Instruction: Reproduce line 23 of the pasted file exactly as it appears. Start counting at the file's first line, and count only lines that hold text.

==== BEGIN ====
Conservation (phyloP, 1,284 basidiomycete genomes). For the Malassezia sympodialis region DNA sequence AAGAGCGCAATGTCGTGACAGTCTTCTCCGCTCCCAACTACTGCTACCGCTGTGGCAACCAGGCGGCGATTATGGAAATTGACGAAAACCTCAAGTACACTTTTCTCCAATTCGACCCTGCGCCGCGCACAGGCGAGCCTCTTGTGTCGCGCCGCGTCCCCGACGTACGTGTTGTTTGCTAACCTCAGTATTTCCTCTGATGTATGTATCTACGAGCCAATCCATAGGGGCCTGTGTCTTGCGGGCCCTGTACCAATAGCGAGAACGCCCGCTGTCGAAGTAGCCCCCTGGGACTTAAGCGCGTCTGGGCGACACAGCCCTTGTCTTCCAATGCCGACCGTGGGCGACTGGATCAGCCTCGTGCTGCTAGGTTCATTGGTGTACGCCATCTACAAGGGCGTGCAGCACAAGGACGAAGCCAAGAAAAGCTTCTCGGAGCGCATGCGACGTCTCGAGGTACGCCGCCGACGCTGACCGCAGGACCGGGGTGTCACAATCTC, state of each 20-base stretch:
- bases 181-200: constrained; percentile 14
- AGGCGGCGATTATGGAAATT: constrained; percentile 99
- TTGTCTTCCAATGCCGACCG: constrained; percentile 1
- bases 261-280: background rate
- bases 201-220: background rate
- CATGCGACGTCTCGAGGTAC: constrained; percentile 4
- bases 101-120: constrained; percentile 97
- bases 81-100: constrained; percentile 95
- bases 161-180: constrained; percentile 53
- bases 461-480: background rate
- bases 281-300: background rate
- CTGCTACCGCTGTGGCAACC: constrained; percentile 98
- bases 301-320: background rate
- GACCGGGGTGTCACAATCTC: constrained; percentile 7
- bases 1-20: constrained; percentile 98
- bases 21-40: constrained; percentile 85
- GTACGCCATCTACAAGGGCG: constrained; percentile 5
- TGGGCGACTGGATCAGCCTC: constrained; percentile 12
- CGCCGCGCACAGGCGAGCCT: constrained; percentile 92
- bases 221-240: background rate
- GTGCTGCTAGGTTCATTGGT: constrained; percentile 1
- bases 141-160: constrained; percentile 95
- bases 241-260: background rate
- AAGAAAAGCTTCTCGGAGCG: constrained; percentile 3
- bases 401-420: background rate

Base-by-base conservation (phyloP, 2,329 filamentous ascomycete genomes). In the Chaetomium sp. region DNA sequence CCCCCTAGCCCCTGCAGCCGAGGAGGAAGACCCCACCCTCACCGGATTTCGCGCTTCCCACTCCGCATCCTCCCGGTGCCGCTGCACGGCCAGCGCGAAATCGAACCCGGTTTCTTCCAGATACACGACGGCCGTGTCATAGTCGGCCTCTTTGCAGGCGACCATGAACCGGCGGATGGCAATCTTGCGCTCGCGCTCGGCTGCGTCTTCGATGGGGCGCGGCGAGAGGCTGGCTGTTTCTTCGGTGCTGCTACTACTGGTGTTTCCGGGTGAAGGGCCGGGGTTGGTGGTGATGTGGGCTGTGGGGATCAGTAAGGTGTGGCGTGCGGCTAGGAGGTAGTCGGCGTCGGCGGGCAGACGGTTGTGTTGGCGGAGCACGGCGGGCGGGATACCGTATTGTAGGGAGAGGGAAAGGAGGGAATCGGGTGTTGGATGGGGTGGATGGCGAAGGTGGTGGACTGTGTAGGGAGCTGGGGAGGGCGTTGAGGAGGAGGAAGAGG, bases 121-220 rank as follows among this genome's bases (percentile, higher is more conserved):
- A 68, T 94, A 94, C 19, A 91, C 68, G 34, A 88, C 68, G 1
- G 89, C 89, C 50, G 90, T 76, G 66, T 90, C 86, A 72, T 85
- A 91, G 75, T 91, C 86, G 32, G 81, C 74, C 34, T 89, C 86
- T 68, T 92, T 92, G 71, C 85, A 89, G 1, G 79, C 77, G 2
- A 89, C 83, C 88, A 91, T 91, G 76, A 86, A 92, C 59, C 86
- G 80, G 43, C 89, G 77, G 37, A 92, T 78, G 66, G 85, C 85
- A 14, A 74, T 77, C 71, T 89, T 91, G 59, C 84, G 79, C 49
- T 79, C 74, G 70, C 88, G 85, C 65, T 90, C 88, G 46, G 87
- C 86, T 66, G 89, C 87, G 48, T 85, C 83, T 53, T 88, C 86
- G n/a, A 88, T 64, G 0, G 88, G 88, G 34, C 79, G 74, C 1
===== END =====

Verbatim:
- bases 141-160: constrained; percentile 95